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How to catch a glimpse of tonight's Perseids Meteor Shower

The annual meteor shower is expected to peak in the Northern hemisphere in the early morning hours of August 13
perseid meteor shower
(via Jasmine K/Shutterstock)

Those looking for a chance to see shooting stars could get lucky tonight, as the Perseids Meteor Shower moves through the skies above Canada.

The best time to watch it will be in the early morning hours of tomorrow morning, August 13.

"Although you can see them at any time in the evening, waiting until later, sort of early in the morning, just after midnight is around the best time to do it," says Rob Thacker, astronomy and physics professor at Saint Mary's University.

But Thacker says that those who want to see it earlier will still have a chance.

The best bet for prime viewing of the meteor shower is to get away from light pollution.

"If you really want to have a good view, get out of the city lights," Thacker tells NEWS 95.7's The Rick Howe Show.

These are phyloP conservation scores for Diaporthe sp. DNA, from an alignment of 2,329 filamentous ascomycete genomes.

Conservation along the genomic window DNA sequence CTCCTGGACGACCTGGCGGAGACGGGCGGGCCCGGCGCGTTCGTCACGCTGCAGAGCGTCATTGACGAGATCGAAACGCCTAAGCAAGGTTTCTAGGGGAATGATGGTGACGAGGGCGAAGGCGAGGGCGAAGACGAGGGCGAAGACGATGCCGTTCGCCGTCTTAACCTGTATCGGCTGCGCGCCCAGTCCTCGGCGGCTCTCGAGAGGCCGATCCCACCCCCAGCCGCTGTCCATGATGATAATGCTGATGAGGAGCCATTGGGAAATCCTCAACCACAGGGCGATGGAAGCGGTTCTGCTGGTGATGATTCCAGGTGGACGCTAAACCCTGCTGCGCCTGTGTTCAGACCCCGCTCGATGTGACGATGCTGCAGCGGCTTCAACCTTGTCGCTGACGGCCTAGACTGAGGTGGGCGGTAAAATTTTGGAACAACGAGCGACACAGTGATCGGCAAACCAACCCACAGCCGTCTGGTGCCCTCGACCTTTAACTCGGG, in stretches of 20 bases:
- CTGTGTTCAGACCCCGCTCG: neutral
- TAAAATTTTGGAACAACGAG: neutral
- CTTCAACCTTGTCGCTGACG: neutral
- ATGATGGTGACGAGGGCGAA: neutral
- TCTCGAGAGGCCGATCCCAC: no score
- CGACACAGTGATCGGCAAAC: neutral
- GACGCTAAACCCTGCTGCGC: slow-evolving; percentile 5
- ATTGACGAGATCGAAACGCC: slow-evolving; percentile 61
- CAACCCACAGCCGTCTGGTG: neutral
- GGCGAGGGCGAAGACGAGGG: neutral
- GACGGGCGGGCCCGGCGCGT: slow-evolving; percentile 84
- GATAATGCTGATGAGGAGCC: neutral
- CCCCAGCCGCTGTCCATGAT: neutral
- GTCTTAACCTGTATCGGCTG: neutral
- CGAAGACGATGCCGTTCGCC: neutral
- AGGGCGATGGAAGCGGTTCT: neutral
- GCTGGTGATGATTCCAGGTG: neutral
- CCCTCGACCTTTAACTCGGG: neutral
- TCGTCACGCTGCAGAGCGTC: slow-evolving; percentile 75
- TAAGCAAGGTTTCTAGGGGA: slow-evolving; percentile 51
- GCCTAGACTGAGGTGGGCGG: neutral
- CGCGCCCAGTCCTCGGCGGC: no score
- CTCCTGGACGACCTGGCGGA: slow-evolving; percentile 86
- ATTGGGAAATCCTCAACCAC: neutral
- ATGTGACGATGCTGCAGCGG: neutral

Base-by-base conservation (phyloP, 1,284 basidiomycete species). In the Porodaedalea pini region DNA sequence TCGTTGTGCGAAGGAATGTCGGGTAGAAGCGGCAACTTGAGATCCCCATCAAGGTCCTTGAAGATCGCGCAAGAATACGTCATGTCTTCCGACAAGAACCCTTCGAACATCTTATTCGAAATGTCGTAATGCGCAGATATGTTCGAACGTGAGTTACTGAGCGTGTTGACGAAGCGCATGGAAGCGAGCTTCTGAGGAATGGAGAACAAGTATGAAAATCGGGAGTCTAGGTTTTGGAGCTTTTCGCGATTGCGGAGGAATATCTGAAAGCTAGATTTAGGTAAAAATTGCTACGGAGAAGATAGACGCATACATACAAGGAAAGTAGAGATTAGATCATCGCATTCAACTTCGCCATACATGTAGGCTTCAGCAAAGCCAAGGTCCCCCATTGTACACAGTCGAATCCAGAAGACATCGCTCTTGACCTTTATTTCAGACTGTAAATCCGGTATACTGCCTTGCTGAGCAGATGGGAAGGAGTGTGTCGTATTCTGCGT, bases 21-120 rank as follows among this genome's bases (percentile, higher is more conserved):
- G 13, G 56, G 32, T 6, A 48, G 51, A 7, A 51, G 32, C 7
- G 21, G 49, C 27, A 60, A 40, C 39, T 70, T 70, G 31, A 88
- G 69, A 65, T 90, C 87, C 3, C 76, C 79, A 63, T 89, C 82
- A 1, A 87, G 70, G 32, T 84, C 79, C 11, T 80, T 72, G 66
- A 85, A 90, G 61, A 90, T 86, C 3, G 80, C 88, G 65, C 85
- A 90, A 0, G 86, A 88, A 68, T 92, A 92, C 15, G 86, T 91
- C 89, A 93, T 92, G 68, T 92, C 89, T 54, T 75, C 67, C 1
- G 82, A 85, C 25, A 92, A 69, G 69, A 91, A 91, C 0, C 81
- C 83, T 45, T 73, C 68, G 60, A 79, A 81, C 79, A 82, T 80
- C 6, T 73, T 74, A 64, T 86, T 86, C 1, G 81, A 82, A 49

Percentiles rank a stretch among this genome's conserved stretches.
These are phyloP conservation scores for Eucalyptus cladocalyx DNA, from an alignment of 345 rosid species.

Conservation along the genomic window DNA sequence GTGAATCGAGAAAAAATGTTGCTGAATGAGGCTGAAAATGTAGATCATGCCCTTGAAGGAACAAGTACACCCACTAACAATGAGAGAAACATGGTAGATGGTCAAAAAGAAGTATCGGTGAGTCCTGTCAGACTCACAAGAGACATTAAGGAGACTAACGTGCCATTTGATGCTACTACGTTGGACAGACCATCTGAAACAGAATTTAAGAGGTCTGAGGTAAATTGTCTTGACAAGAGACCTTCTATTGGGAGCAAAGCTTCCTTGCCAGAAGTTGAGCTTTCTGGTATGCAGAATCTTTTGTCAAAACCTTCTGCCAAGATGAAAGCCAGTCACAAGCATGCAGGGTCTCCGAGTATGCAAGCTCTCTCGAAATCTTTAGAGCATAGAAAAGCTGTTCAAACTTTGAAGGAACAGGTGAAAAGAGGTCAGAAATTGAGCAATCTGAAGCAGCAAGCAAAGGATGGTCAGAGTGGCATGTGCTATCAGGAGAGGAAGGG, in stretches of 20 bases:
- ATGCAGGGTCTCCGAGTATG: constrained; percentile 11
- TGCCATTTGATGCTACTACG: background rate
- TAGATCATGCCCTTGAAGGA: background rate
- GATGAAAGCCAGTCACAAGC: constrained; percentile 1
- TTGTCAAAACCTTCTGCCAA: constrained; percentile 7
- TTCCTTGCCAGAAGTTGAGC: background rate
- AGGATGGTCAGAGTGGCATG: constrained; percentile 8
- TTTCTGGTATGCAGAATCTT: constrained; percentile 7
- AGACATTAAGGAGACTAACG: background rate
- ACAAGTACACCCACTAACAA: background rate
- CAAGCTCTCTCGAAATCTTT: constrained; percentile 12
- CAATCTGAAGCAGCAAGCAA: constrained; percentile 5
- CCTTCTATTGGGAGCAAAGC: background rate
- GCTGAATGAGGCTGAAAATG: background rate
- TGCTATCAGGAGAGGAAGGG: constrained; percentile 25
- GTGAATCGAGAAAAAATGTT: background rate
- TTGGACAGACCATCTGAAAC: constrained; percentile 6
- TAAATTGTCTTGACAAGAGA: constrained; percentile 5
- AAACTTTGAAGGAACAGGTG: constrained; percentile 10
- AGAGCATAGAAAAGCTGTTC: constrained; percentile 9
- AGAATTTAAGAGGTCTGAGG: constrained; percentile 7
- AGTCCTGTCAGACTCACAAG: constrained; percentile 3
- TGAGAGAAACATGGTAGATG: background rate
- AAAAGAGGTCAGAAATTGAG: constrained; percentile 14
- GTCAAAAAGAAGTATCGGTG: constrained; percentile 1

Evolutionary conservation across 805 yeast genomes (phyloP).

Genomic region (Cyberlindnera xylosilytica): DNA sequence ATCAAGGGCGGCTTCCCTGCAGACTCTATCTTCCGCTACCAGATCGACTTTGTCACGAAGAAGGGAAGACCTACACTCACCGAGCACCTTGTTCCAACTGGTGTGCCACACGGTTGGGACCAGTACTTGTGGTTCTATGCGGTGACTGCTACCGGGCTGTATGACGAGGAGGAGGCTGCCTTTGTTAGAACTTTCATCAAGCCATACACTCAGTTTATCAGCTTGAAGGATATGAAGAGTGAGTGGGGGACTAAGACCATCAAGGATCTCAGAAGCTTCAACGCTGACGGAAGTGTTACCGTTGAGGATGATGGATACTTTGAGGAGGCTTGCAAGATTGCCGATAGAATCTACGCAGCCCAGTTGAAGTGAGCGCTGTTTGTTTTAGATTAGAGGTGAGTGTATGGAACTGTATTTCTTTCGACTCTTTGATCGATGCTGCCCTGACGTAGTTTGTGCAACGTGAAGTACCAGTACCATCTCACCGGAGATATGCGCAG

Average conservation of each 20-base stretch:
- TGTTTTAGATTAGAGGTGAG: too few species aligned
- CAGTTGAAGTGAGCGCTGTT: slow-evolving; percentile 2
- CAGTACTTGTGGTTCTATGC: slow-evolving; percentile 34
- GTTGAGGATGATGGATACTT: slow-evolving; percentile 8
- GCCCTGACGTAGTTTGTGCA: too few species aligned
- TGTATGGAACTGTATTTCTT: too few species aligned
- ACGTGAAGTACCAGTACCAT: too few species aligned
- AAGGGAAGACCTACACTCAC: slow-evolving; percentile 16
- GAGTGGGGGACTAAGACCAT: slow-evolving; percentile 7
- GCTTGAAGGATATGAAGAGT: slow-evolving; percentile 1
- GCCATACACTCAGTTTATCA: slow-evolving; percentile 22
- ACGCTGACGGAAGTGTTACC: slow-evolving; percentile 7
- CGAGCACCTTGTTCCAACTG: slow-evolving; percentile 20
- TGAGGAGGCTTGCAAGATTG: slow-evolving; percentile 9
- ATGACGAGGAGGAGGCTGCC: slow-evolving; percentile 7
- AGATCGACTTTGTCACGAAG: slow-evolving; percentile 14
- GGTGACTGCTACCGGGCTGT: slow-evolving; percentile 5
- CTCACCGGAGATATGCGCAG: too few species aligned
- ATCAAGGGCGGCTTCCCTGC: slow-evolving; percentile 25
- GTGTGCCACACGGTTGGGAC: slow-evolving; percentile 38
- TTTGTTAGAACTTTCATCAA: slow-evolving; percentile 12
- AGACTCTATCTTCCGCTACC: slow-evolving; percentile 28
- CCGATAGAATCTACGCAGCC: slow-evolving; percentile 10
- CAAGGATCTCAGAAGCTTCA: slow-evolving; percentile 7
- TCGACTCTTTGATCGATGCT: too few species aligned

The Perseids happens once a year, as the Earth passes through the trail left behind by the Comet Swift-Tuttle.

"We're going through a stream," Thacker explains. "It's basically the debris field left over every time a comet whips by the sun."

When the comet leaves debris like ice pellets and bits of rock behind, they fall to earth.

"It does get more and more dense as you get into the middle of the stream, so a few days on either side is how long it effectively lasts for," says Thacker.

But the professor does warn people not to get their hopes up by looking at photos from previous meteor showers.

"They're coming from everywhere, it's amazing. But you've got to remember that's not quite what it's going to be like," he says.

Because most photos that get shared around are long exposures, those viewing the shower won't see the hundreds of shooting stars shown in photos.

"In the very best situations you might see one a minute, two a minute if you get a cluster of them together if you're lucky," Thacker adds. "Don't expect this to be like a firework display."

Thacker adds that anyone going out to catch the event should wear bug spray and bundle up to keep warm.

"It's easy to get really cold because you're not moving, even though it's not below freezing," he says.

And of course, keep your fingers crossed that the sky doesn't cloud over.

"It does depend upon the weather, of course, if you have any cloud, you're not going to see anything."

Victoria  Walton

About the Author: Victoria Walton

Victoria is's weekend editor and a Halifax-based freelancer. She is originally from Nova Scotia's Annapolis Valley.
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